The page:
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|Founder||Rev. J. R. Graves|
|Headquarters||Nashville, Tennessee, United States|
Henry Bedford, Chairman and CEO of SouthwesternSpencer Hays, Chairman of The Executive Committee
Southwestern Advantage, formerly known as Southwestern Company, is a multi-level marketing company that recruits and trains college and university students to sell educational books, software, and website subscriptions door-to-door using direct selling methods. Students participating in the program are independent contractors, not employees of the company, selling the products directly to private families at retail for delivery at the end of the season. The company has notably garnered significant criticism for its poor working conditions and exploitation of students, and it has been banned from many campuses throughout the United States and United Kingdom.
Every year, the company recruits a few thousand American and a few hundred European university students to work as independent contractors who sell educational books, software, and subscription websites during the summer months.
The company operates on a structured multi-level marketing platform where student dealers participating in the program are independent contractors, not employees. The money they earn is solely determined by their sales revenue minus their expenses and the cost of goods sold. They do not receive wages or employee benefits, and the program does not offer any guaranteed pay.
Students provide the company a letter of credit signed by two endorsers, typically the student's parents, in which the endorsers agree to be responsible for up to $500 each if the student fails to pay any money owed to the company at the end of the summer. This endorsement allows the company to ship startup books and sales materials to the student without requiring payment in advance.
Students entering the program attend a week-long Southwestern Advantage Sales School in Nashville, where they learn the product line, how to make customer presentations, and the company's requirements for running a book business. Students are responsible for the cost of travel to and from training, and for their personal expenses (food, gas, and $100 for company-subsidized lodging). The company does not otherwise charge for training or the product sample kit.
At the conclusion of the training program, students are assigned to a sales area outside their home or school states. Sales areas are predominantly suburban or rural. Dealers are advised what they should be selling, and to obtain solicitor's permits where one is required. Permit fees are a business expense paid by the student, with the company reimbursing 50% of permit fees.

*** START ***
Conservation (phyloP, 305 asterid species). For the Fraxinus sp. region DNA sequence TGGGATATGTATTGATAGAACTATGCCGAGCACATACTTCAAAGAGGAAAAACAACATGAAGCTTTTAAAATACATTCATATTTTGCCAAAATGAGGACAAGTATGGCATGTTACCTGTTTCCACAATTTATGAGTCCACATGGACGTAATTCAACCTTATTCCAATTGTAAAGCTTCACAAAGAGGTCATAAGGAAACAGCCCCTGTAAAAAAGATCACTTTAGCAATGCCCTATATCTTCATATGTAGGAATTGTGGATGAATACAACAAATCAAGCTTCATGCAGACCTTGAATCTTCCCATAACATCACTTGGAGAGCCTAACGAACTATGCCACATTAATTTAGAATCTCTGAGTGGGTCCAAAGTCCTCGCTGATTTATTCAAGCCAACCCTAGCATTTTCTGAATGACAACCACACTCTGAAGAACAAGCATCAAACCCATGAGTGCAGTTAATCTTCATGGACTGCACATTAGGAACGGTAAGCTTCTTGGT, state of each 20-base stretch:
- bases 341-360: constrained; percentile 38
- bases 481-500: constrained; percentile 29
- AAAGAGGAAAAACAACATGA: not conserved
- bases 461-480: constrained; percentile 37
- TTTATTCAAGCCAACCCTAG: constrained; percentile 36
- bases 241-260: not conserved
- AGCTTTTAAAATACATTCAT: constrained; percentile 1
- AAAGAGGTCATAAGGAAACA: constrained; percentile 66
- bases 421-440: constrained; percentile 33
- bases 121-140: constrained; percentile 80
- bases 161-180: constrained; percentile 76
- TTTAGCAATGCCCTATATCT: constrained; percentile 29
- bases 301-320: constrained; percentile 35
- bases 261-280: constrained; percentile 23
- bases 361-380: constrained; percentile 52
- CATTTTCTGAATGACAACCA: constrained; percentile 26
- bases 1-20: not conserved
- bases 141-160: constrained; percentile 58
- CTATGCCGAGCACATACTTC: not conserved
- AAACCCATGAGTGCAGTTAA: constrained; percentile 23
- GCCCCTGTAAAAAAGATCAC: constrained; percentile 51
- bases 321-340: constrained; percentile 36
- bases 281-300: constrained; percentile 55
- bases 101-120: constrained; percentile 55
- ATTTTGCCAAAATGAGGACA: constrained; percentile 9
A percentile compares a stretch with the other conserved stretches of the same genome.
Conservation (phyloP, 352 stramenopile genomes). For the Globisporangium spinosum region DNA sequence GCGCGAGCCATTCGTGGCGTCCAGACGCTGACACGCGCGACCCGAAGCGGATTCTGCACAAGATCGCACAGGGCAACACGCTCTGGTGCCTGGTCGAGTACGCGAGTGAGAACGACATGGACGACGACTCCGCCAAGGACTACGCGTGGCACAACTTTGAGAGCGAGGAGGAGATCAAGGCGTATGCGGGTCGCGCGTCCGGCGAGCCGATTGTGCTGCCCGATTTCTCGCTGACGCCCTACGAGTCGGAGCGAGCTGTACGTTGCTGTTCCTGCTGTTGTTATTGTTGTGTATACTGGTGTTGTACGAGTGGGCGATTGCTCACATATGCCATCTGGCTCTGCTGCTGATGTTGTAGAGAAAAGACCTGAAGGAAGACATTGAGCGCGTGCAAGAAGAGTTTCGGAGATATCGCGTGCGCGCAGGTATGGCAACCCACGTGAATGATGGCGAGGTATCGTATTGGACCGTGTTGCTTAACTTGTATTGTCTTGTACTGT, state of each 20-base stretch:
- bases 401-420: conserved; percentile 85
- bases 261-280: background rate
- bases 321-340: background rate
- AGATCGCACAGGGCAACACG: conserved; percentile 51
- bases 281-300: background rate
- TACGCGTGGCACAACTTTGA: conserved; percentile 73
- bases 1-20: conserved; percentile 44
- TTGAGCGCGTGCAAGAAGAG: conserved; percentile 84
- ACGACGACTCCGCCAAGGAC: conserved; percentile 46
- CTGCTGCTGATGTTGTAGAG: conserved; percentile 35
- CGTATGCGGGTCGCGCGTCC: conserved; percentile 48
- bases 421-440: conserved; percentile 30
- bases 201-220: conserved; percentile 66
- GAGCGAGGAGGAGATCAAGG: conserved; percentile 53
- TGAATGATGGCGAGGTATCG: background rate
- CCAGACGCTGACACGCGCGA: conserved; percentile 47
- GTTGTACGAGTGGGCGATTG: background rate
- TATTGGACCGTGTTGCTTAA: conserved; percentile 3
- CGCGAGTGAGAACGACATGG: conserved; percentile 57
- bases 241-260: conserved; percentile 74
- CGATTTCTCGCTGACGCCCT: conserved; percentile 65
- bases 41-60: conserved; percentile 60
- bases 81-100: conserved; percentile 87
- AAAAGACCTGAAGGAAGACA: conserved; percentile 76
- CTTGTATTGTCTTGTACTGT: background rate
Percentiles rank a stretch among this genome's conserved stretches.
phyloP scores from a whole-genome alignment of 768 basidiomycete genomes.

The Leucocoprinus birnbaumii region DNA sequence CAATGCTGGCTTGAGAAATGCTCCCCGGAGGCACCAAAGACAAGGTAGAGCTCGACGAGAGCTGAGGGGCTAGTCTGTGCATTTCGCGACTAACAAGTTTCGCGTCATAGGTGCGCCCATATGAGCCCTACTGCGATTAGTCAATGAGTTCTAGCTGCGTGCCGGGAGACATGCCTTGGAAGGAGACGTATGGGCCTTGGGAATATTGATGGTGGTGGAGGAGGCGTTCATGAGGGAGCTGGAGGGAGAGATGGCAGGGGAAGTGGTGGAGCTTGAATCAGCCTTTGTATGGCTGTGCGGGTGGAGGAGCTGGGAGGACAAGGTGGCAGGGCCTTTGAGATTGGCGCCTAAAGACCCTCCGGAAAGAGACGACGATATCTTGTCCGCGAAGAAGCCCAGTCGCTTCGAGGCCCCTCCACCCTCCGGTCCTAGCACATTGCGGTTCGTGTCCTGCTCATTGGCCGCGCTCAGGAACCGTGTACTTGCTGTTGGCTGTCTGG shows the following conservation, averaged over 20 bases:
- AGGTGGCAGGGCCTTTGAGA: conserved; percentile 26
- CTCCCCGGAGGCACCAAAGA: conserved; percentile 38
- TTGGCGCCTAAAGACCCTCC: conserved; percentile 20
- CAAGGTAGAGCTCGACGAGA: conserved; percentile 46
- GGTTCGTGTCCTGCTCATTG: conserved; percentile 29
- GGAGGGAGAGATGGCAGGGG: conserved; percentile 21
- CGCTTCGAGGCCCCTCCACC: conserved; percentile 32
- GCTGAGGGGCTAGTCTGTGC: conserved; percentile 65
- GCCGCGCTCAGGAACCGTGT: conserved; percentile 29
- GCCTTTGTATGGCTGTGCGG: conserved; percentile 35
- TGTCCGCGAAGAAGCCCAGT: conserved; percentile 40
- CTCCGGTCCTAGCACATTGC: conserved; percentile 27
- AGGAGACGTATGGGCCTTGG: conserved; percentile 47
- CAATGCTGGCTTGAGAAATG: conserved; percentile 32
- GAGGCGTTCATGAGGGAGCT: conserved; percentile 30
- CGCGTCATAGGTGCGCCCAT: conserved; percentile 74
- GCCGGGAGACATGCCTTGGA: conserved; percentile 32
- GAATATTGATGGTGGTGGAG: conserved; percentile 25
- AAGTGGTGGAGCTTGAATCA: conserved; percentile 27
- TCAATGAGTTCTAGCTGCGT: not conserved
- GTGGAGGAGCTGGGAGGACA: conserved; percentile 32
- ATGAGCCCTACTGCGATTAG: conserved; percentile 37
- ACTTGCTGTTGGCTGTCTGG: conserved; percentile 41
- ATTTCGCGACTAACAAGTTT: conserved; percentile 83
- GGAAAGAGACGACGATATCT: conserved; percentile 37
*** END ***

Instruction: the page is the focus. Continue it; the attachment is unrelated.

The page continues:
Working conditions and income
Students typically have a host family near their sales area set up, while on some occasion have to go door to door, sharing expense one to three other students of the same gender. Host families can consist of alumni, family of other interns, or families found by door-to-door appeals. Housing is not guaranteed by the company. 
Dealers report working 72 or more hours per week, Monday through Saturday, typically from 8 a.m. to 9 p.m., making 30 or more presentations each day. The hours worked apply to time actually spent in the field and do not include time spent on bookkeeping, talking to managers or at sales meetings held each Sunday. According to the company, in 2010 the average first-year dealer who stayed with the program for over 20 days grossed $2,415 per month before expenses, which usually range from $1,500 to $3,000. As independent contractors, dealers pay their own travel and living expenses, which are tax-deductible. Dealers must pay an additional 7.65 percent in Social Security and Medicare taxes to match the percentage normally paid to these agencies by an employer.
At the end of the summer, products are shipped to the dealers, who revisit each home where they made a sale to deliver the product and collect any balance due. Dealers generally pay their living expenses out of the down payments they collect, remitting the rest to the company to cover wholesale costs. Dealers return to headquarters in Nashville, where they settle accounts and receive a check for the season's earnings. Some dealers are invited to return in subsequent years as managers, who recruit their own teams during the school year and earn a percentage commission on the sales of their team, as in multi-level marketing.